Self-portrait by Robert McNeill
African American, Documentary Photography, Federal Writers’ Project
Robert H. McNeill
Robert H. McNeill was a renowned photographer of Black life and culture from the 1930s through the 1970s. Born in 1917 in Washington, DC, to Dr. William C. McNeill, a physician and medical educator and Mary A. McNeill, a DC public school teacher and school board member, Robert H. McNeill learned photography while attending Dunbar High School. He continued his interest in photography while a pre-med student at Howard University for two years. At age 18, after selling one of his photographs to several D.C. and African American newspapers, he embarked on his life’s career as a photographer and left Howard in 1936. He then enrolled at the New York Institute of Photography.
Upon his graduation in 1938, he earned the attention of Sterling A. Brown, editor of Negro Affairs in the Federal Writers’ Project (FWP), a New Deal initiative providing employment to writers and other creative workers. Brown hired McNeill, judging that the young African American photographer would be able to gain greater access to and provide more representative images of African American communities than white photographers. Over several weeks, McNeill shot several hundred photographs, while traveling around Virginia. His photographs are extraordinary for their formal composition as well as their dignified and honest portrayals of ordinary people engaged in their everyday jobs and activities as farmers, tobacco workers, stevedores, and in communal gatherings in the segregated South. They reflect his Several images were published in 1940 in the FWP books, The Virginia Guide and The Negro in Virginia.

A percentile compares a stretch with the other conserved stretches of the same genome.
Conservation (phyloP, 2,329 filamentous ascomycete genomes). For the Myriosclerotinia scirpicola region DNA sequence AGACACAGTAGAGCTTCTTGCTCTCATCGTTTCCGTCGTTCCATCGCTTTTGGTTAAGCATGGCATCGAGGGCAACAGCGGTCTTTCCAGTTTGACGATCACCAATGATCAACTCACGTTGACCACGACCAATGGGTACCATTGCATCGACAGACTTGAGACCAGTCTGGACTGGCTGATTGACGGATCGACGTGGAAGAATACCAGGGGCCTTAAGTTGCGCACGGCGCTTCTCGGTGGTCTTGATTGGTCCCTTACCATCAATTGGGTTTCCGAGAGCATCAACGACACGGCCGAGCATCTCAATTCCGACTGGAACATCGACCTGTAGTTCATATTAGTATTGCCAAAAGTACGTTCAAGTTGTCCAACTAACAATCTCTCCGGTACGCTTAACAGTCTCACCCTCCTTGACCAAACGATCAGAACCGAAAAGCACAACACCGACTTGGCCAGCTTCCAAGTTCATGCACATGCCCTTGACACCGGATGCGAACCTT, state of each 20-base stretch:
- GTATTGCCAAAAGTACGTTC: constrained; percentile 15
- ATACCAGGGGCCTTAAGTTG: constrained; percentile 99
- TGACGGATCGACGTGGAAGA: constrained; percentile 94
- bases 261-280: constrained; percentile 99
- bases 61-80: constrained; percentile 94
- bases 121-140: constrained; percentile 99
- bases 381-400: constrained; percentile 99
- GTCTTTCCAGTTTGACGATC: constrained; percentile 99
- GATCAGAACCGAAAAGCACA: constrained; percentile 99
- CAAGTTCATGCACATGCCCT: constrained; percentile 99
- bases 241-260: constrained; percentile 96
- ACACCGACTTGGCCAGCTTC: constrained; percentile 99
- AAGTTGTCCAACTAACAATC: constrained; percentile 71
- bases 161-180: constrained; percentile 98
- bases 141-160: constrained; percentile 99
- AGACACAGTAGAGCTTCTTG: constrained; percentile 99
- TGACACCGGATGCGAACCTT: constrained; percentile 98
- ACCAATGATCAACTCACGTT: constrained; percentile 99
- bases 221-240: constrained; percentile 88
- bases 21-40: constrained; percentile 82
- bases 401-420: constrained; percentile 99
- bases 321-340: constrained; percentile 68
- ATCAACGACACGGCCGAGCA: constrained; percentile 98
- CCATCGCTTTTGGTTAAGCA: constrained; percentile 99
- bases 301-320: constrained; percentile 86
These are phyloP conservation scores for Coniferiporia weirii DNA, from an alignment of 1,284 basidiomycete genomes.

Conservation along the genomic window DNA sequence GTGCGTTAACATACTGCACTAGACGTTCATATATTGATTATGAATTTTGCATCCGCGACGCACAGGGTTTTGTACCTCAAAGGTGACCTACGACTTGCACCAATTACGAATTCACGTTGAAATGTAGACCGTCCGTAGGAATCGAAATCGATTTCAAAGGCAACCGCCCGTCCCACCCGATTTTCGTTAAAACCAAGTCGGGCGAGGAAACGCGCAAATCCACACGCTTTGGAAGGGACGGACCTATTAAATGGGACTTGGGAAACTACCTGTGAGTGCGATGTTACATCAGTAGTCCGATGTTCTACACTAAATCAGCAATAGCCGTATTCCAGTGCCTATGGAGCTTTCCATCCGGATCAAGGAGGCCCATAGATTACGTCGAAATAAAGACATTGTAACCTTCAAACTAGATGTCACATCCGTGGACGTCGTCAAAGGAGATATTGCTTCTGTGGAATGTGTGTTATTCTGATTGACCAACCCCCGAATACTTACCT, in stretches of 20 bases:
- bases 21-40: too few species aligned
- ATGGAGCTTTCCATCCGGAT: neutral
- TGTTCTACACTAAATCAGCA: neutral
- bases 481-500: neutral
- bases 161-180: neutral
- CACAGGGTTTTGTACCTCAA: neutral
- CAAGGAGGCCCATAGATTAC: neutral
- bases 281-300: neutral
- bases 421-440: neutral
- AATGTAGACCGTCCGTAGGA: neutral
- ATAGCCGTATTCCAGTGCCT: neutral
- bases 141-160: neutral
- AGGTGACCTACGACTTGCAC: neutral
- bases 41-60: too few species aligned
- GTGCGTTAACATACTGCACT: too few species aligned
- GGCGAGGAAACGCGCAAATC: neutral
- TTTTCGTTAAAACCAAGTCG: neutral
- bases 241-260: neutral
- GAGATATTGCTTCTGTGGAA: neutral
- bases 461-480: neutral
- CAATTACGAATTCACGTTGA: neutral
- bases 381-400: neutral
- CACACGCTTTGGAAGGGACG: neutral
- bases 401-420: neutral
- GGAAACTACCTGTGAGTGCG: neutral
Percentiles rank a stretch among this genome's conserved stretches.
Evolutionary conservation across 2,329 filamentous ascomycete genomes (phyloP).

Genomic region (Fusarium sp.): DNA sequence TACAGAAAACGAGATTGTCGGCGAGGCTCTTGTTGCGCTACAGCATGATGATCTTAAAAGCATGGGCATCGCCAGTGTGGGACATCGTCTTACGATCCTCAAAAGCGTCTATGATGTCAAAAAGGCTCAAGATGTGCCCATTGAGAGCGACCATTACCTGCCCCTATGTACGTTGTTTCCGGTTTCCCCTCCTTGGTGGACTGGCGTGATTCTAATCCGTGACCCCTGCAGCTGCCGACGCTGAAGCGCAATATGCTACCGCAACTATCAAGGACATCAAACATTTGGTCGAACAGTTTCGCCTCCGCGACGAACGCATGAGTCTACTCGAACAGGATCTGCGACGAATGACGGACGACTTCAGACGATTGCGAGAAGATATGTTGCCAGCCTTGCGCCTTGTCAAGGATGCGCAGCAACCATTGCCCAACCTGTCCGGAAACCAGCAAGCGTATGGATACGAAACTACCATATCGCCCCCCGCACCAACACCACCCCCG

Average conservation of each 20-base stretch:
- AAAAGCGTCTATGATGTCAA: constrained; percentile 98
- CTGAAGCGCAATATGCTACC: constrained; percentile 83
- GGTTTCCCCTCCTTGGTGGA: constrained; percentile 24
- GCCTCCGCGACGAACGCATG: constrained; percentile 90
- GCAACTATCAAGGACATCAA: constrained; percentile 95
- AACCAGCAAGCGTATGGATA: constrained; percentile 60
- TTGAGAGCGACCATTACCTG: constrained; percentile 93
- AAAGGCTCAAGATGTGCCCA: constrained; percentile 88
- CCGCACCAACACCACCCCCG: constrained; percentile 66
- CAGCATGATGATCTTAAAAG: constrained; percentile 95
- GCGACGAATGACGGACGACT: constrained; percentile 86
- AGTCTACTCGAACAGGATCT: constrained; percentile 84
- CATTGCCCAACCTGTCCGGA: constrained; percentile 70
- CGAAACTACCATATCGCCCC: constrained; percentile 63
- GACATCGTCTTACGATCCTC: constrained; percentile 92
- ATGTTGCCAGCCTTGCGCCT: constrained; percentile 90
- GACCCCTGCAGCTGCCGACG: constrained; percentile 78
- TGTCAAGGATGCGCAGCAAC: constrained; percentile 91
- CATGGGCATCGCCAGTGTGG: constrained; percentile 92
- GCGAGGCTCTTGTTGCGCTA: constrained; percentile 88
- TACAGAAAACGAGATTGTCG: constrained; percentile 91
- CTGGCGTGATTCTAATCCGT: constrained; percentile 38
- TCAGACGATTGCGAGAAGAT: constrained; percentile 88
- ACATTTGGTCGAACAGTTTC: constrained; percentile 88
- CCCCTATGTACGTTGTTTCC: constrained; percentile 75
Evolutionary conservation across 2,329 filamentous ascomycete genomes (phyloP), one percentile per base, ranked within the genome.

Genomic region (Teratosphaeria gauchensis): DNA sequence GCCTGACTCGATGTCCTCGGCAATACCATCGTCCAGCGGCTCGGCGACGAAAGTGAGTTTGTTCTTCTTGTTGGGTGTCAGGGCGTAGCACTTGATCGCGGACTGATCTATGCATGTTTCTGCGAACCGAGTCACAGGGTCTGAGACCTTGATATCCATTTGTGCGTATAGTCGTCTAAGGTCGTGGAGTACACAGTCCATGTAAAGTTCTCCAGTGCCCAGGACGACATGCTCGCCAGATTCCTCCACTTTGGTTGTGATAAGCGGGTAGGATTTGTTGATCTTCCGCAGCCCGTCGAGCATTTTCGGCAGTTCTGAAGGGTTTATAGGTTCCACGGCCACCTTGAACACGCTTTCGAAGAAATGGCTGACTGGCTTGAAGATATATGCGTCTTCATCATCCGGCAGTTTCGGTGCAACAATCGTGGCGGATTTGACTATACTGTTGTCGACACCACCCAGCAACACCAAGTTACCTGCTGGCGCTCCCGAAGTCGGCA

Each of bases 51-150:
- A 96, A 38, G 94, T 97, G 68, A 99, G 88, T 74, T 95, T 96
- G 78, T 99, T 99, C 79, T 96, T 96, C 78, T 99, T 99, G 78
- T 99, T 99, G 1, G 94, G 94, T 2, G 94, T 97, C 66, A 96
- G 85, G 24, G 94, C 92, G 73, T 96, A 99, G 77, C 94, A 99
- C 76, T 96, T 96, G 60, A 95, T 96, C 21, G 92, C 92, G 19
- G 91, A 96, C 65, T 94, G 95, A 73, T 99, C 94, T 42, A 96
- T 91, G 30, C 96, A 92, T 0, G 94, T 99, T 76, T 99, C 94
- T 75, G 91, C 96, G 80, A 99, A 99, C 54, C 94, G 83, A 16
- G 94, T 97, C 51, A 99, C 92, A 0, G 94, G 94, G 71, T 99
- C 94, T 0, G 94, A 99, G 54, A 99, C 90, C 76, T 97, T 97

Completing work for the FWP, McNeill returned to Washington and worked in his own photo studio for several years, documenting African American working class, middle class, and celebrity life in Washington, DC, and on the East Coast. After a brief interruption to serve in the Army during World War II, he returned to his photography business. In 1950, he became a staff photographer to several military departments, and eventually became a photographer for the U.S. State Department. In 1978, McNeill retired from the State Department as Chief of the Photography Branch, Audio-Visual Services Division.
In later years, McNeill lectured publicly, bringing his striking photographs of Washington’s African American communities, his FWP documentation, and his considerable skills to wider audiences and greater appreciation. His photographs have been displayed in national museum and gallery installations, including at the Smithsonian and Museum of Modern Art, and have been highlighted in television and radio documentaries, magazine articles and scholarly manuscripts.
Among his work of pertinence to folklore:
Robert McNeill 1938: A Collective Portrait of African American Life in Virginia https://www.vmfa.museum/exhibitions/exhibitions/robert-mcneill-african-american-life-virginia/
Lee, Roscoe, ed. The Negro in Virginia (1940) https://catalog.hathitrust.org/Record/000340632